LEROY, N.Y. -- A dozen western New York high school girls have developed involuntary tics and other symptoms, and a doctor said Friday that at least 10 of them are suffering from a psychological condition usually brought on by stress or a medical condition.
Parents became concerned there might have been environmental contamination or an infection at LeRoy High School when the girls all started showing symptoms like unexplained pain and involuntary muscle motion last fall.
But air quality and other tests conducted by local health officials ruled out mold, chemicals and other sources of the girls' problems.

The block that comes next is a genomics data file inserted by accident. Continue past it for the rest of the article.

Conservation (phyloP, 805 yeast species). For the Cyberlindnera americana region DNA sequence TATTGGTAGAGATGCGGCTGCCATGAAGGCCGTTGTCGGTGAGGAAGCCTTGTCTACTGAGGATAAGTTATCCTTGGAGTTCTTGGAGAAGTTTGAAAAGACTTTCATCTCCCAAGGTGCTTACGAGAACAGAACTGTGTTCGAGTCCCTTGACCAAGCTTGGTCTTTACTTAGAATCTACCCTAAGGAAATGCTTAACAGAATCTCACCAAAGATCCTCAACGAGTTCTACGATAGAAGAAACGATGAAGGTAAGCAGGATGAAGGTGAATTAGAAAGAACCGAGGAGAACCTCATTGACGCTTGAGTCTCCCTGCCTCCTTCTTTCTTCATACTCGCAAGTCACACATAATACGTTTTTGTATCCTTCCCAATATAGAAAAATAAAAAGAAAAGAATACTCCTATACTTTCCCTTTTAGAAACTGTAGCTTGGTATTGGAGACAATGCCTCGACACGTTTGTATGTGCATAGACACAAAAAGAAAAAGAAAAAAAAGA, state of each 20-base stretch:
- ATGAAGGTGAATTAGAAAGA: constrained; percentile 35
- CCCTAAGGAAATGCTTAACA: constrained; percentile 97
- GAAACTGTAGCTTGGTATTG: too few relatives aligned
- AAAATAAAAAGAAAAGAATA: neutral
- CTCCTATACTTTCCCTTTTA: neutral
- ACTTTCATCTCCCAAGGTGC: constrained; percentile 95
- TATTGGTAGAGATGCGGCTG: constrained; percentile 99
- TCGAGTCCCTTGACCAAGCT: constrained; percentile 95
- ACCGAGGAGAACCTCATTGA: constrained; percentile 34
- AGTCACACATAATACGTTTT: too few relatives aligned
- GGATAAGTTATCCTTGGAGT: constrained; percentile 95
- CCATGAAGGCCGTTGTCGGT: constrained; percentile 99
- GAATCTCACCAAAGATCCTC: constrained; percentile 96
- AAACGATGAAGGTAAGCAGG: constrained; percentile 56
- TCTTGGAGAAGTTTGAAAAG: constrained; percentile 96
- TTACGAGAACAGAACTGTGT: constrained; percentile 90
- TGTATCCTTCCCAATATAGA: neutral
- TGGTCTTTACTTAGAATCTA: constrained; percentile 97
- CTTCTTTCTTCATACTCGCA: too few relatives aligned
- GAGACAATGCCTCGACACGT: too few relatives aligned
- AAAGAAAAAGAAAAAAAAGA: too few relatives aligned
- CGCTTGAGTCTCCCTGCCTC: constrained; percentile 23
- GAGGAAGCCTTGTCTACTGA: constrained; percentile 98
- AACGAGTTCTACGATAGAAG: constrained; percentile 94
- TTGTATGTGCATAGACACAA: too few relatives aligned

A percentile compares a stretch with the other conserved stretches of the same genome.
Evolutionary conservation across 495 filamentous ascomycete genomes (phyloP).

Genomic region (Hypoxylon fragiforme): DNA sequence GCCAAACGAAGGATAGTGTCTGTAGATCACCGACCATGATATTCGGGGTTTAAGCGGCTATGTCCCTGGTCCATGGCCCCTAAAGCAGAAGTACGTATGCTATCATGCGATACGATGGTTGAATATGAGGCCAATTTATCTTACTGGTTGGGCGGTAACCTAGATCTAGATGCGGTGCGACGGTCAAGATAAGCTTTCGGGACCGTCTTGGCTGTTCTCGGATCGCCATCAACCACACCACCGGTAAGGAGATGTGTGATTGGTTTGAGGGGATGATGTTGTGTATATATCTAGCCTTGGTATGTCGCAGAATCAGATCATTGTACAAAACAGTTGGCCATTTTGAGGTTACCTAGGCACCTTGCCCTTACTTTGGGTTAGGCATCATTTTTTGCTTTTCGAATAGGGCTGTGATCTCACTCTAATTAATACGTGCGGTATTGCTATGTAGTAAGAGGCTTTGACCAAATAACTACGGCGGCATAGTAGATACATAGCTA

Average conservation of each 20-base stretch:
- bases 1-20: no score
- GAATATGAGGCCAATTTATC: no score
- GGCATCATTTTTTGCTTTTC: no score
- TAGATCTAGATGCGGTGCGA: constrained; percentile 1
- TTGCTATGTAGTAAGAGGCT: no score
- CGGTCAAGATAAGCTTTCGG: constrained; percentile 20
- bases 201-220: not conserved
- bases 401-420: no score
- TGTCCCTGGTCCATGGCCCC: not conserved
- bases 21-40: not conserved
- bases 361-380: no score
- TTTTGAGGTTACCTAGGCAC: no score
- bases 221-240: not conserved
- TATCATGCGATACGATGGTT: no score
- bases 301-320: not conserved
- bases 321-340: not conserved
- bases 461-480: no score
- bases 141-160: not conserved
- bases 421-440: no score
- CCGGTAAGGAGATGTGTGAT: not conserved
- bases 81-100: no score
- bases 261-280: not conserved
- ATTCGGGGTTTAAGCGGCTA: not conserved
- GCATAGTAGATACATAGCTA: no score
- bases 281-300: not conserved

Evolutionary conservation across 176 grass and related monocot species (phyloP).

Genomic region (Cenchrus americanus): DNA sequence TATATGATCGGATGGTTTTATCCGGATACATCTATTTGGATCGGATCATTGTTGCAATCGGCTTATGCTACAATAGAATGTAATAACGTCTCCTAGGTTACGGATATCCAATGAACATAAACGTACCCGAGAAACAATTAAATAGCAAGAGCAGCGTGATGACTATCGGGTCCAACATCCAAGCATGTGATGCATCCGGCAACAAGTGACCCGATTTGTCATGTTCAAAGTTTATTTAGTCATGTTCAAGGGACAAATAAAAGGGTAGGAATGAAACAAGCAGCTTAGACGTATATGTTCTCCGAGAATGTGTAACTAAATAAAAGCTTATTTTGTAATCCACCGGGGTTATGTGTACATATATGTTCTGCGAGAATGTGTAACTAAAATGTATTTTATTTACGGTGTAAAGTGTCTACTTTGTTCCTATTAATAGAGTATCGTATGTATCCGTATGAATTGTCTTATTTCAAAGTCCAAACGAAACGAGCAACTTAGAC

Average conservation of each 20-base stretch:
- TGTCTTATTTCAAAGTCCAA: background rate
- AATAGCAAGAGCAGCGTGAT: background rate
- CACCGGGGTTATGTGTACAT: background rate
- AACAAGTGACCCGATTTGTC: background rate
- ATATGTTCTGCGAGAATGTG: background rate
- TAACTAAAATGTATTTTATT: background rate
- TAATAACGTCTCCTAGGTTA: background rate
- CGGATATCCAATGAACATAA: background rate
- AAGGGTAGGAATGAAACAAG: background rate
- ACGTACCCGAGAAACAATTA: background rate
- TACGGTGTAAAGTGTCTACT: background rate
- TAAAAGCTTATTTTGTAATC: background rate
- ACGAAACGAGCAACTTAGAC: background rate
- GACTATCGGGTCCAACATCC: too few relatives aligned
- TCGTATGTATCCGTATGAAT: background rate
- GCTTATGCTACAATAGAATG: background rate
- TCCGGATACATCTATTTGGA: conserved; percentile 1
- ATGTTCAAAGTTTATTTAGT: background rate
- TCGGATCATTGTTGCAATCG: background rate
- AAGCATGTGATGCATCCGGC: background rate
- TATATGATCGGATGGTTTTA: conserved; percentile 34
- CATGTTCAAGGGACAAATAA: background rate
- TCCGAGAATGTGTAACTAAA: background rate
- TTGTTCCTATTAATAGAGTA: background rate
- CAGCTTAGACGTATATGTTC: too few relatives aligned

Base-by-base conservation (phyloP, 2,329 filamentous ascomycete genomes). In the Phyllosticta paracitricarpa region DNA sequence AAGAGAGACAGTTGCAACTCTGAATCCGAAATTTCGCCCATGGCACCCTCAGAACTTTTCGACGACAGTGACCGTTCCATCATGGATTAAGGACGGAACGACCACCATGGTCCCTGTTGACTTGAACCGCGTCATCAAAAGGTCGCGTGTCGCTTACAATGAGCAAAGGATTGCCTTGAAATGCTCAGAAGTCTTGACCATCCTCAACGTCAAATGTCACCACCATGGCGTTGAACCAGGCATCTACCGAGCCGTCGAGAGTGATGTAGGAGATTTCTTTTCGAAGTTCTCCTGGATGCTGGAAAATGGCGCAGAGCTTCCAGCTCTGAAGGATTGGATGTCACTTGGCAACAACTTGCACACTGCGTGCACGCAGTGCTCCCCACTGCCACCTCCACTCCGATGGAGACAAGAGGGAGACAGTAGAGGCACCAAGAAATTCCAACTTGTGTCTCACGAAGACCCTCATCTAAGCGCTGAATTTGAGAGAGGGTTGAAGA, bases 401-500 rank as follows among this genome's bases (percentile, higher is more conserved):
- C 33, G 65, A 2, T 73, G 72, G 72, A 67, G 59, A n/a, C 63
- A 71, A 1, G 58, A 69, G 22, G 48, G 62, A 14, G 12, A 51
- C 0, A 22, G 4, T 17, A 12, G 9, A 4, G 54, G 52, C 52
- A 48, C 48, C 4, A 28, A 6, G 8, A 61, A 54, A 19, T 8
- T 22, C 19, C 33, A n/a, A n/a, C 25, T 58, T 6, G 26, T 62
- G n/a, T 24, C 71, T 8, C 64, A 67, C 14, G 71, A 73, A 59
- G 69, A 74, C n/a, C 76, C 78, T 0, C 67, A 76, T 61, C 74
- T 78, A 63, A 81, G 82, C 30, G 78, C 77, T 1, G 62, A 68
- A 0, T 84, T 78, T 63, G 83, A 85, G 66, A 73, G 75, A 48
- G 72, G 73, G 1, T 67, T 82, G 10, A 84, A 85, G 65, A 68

That helped Dr. Laszlo Mechtler and another neurologist treating 10 of the girls conclude that the cause is conversion disorder, a condition that causes real symptoms but has no physical cause.
It's diagnosed, he said, when physical examinations, lab tests and scans, including of the brain, reveal no organic problem behind symptoms that include vocal and physical tics, seizures, passing out, headaches and anxiety.
Mechtler likened it to the dizziness, vomiting and aches of an actor with stage fright.
"The physical symptoms they're having are real. The patient isn't faking it," he said.
He said conversion disorder is common, especially in adolescent girls, and treated successfully with a mix of psychotherapy, behavioral changes and medications.
"Most of them are improving," Mechtler said. "Some of them are back in school." What's unusual, Mechtler said, is the grouping of cases -- known as "mass psychogenic illness" -- in LeRoy, a town between Rochester and Buffalo.
It isn't clear what triggered symptoms in the LeRoy students. -- AP